Vulnerable eurozone giants brace Wednesday for annual economic and public finance report cards from Brussels that may demand policy changes, or else threaten fines.
Issued for only the first time since Brussels was given the power to fine spendthrift states, all eyes will be on Spain, Europe's fourth-biggest economy.
Many economists anticipate Madrid will have to ask for financial support from its 16 eurozone partners, while with foreign investors on the run moves are already afoot to create European-level banking safety nets.
How the Commission handles France -- the No. 2 eurozone economy -- is also seen as a guage of how serious Brussels is about flexing new-found muscles.
The power to hit governments in the pocket is arguably the key tangible to arise from the two-year debt crisis, as the European Union tries to take active control of potential problems across the single market.
An early leak to Italy's La Stampa newspaper of 29 pages of recommendations for Mario Monti's caretaker government in Rome, seen by AFP, shows that euro commissioner Olli Rehn is exercising his authority.
However the reports covering all 27 European Union states remain drafts likely to be watered down following discussions among the 27-strong cabinet of nationally-appointed commissioners.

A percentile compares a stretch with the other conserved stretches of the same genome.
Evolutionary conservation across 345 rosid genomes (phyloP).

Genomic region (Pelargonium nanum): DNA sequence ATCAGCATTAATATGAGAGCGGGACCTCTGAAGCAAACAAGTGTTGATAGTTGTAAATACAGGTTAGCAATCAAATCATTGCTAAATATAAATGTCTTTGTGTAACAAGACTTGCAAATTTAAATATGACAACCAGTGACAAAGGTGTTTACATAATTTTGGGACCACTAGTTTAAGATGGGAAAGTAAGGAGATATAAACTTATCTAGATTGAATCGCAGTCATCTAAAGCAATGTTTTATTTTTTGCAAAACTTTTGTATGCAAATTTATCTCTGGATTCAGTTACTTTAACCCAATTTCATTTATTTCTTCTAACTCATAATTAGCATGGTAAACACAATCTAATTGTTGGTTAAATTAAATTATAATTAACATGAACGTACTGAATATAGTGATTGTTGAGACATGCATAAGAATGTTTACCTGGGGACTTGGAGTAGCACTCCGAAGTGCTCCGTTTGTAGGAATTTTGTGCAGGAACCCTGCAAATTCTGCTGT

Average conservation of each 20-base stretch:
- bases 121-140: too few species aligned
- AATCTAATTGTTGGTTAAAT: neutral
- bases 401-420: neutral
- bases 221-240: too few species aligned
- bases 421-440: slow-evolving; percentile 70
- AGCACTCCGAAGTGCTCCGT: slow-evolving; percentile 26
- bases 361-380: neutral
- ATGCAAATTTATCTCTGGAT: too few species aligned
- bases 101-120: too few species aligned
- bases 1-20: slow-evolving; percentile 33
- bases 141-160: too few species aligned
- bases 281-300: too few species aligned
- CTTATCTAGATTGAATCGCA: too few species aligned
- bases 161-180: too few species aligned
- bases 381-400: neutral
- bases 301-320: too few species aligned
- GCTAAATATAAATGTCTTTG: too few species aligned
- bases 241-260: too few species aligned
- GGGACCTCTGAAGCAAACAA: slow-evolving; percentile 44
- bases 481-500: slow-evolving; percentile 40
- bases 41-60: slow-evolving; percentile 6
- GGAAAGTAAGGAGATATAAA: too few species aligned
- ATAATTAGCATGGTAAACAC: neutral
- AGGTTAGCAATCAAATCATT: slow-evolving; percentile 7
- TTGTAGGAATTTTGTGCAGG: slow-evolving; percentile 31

The one on Italy, for example, sees tough language struck out on a failure to crack down on tax evasion, and other actions demanded are also likely to dissappear.
For Spain, much of the intrigue will centre on what its government is told to do about its deficit -- veering badly off target in a time of deep recession and massive unemployment.
For France, the question is "will the Commission dare to order the kind of fundamental reforms it needs to adapt long-term to new welfare models?," said one senior diplomat.
As relentless austerity is blamed by critics for accelerating a plunge towards recession, Commission chief Jose Manuel Barroso underlined in a speech Tuesday that Brussels will try to use commonsense where cuts that run too deep could put nascent growth potential at risk.
He said the Commission would seek to apply its mandate to ensure limits on deficit and debt levels in particular are adhered to in a "growth-friendly and differentiated way."
"The Commission will monitor the impact of tight budget constraints on growth, enhancing public expenditure, and on public investment," he said.
Rehn is due to unveil the finished reports around 1100 GMT.